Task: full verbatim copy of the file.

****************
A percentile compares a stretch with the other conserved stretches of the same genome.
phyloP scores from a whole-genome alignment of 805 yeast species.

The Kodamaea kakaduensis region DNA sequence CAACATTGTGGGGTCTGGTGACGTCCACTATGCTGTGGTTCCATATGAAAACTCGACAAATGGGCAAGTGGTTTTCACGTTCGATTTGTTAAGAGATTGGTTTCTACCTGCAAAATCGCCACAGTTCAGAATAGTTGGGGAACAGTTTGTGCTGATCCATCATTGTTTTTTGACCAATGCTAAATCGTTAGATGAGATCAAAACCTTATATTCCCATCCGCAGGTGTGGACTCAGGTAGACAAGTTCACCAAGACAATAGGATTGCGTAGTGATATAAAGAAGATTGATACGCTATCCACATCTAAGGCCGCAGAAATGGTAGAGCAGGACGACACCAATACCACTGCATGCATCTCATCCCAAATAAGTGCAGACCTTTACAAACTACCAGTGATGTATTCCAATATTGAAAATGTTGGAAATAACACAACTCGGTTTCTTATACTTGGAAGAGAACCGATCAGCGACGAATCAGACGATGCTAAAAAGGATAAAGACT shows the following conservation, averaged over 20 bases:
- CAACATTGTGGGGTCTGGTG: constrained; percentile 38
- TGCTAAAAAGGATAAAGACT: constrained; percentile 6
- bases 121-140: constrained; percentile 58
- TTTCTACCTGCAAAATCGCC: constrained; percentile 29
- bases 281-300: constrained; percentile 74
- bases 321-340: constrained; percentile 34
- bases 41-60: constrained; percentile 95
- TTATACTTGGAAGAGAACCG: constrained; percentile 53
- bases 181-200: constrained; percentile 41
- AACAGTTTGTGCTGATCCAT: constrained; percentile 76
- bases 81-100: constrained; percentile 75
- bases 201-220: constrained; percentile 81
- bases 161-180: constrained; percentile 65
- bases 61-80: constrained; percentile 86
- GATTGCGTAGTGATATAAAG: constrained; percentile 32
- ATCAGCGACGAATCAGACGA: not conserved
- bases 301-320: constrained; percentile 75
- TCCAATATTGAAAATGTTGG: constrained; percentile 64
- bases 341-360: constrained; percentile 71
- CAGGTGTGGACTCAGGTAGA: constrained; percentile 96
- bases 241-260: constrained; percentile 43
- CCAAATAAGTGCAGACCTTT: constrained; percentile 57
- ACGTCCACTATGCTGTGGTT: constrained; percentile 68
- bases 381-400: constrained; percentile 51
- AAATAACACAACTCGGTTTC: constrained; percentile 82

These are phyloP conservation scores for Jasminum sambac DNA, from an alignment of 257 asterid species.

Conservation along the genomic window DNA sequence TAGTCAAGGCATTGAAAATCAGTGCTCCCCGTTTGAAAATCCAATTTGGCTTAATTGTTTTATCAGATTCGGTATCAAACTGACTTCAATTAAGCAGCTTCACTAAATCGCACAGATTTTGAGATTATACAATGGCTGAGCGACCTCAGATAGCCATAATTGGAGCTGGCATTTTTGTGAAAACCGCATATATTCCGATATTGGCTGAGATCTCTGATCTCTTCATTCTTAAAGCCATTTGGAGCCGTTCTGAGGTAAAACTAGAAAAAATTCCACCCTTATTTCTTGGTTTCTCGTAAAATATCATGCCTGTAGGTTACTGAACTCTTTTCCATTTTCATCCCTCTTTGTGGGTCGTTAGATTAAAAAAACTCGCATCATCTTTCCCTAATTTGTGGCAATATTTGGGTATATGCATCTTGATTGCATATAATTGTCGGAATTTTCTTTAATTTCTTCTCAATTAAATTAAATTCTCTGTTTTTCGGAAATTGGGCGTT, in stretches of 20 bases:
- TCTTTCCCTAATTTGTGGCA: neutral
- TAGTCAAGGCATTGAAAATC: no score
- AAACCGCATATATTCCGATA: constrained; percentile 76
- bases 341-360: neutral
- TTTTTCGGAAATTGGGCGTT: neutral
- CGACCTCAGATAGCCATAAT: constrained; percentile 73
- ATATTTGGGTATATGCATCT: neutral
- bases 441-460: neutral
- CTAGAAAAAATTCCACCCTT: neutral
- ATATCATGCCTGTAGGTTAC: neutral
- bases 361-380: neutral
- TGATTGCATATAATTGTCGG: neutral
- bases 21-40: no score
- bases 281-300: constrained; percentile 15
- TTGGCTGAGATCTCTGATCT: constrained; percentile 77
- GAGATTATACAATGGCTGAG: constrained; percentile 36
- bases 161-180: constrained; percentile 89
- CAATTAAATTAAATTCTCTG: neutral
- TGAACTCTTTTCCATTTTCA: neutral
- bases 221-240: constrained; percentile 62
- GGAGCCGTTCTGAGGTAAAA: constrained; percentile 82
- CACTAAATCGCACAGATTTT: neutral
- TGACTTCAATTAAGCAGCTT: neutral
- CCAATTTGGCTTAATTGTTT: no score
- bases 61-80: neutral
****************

A percentile compares a stretch with the other conserved stretches of the same genome.
phyloP scores from a whole-genome alignment of 805 yeast species.

The Kodamaea kakaduensis region DNA sequence CAACATTGTGGGGTCTGGTGACGTCCACTATGCTGTGGTTCCATATGAAAACTCGACAAATGGGCAAGTGGTTTTCACGTTCGATTTGTTAAGAGATTGGTTTCTACCTGCAAAATCGCCACAGTTCAGAATAGTTGGGGAACAGTTTGTGCTGATCCATCATTGTTTTTTGACCAATGCTAAATCGTTAGATGAGATCAAAACCTTATATTCCCATCCGCAGGTGTGGACTCAGGTAGACAAGTTCACCAAGACAATAGGATTGCGTAGTGATATAAAGAAGATTGATACGCTATCCACATCTAAGGCCGCAGAAATGGTAGAGCAGGACGACACCAATACCACTGCATGCATCTCATCCCAAATAAGTGCAGACCTTTACAAACTACCAGTGATGTATTCCAATATTGAAAATGTTGGAAATAACACAACTCGGTTTCTTATACTTGGAAGAGAACCGATCAGCGACGAATCAGACGATGCTAAAAAGGATAAAGACT shows the following conservation, averaged over 20 bases:
- CAACATTGTGGGGTCTGGTG: constrained; percentile 38
- TGCTAAAAAGGATAAAGACT: constrained; percentile 6
- bases 121-140: constrained; percentile 58
- TTTCTACCTGCAAAATCGCC: constrained; percentile 29
- bases 281-300: constrained; percentile 74
- bases 321-340: constrained; percentile 34
- bases 41-60: constrained; percentile 95
- TTATACTTGGAAGAGAACCG: constrained; percentile 53
- bases 181-200: constrained; percentile 41
- AACAGTTTGTGCTGATCCAT: constrained; percentile 76
- bases 81-100: constrained; percentile 75
- bases 201-220: constrained; percentile 81
- bases 161-180: constrained; percentile 65
- bases 61-80: constrained; percentile 86
- GATTGCGTAGTGATATAAAG: constrained; percentile 32
- ATCAGCGACGAATCAGACGA: not conserved
- bases 301-320: constrained; percentile 75
- TCCAATATTGAAAATGTTGG: constrained; percentile 64
- bases 341-360: constrained; percentile 71
- CAGGTGTGGACTCAGGTAGA: constrained; percentile 96
- bases 241-260: constrained; percentile 43
- CCAAATAAGTGCAGACCTTT: constrained; percentile 57
- ACGTCCACTATGCTGTGGTT: constrained; percentile 68
- bases 381-400: constrained; percentile 51
- AAATAACACAACTCGGTTTC: constrained; percentile 82

These are phyloP conservation scores for Jasminum sambac DNA, from an alignment of 257 asterid species.

Conservation along the genomic window DNA sequence TAGTCAAGGCATTGAAAATCAGTGCTCCCCGTTTGAAAATCCAATTTGGCTTAATTGTTTTATCAGATTCGGTATCAAACTGACTTCAATTAAGCAGCTTCACTAAATCGCACAGATTTTGAGATTATACAATGGCTGAGCGACCTCAGATAGCCATAATTGGAGCTGGCATTTTTGTGAAAACCGCATATATTCCGATATTGGCTGAGATCTCTGATCTCTTCATTCTTAAAGCCATTTGGAGCCGTTCTGAGGTAAAACTAGAAAAAATTCCACCCTTATTTCTTGGTTTCTCGTAAAATATCATGCCTGTAGGTTACTGAACTCTTTTCCATTTTCATCCCTCTTTGTGGGTCGTTAGATTAAAAAAACTCGCATCATCTTTCCCTAATTTGTGGCAATATTTGGGTATATGCATCTTGATTGCATATAATTGTCGGAATTTTCTTTAATTTCTTCTCAATTAAATTAAATTCTCTGTTTTTCGGAAATTGGGCGTT, in stretches of 20 bases:
- TCTTTCCCTAATTTGTGGCA: neutral
- TAGTCAAGGCATTGAAAATC: no score
- AAACCGCATATATTCCGATA: constrained; percentile 76
- bases 341-360: neutral
- TTTTTCGGAAATTGGGCGTT: neutral
- CGACCTCAGATAGCCATAAT: constrained; percentile 73
- ATATTTGGGTATATGCATCT: neutral
- bases 441-460: neutral
- CTAGAAAAAATTCCACCCTT: neutral
- ATATCATGCCTGTAGGTTAC: neutral
- bases 361-380: neutral
- TGATTGCATATAATTGTCGG: neutral
- bases 21-40: no score
- bases 281-300: constrained; percentile 15
- TTGGCTGAGATCTCTGATCT: constrained; percentile 77
- GAGATTATACAATGGCTGAG: constrained; percentile 36
- bases 161-180: constrained; percentile 89
- CAATTAAATTAAATTCTCTG: neutral
- TGAACTCTTTTCCATTTTCA: neutral
- bases 221-240: constrained; percentile 62
- GGAGCCGTTCTGAGGTAAAA: constrained; percentile 82
- CACTAAATCGCACAGATTTT: neutral
- TGACTTCAATTAAGCAGCTT: neutral
- CCAATTTGGCTTAATTGTTT: no score
- bases 61-80: neutral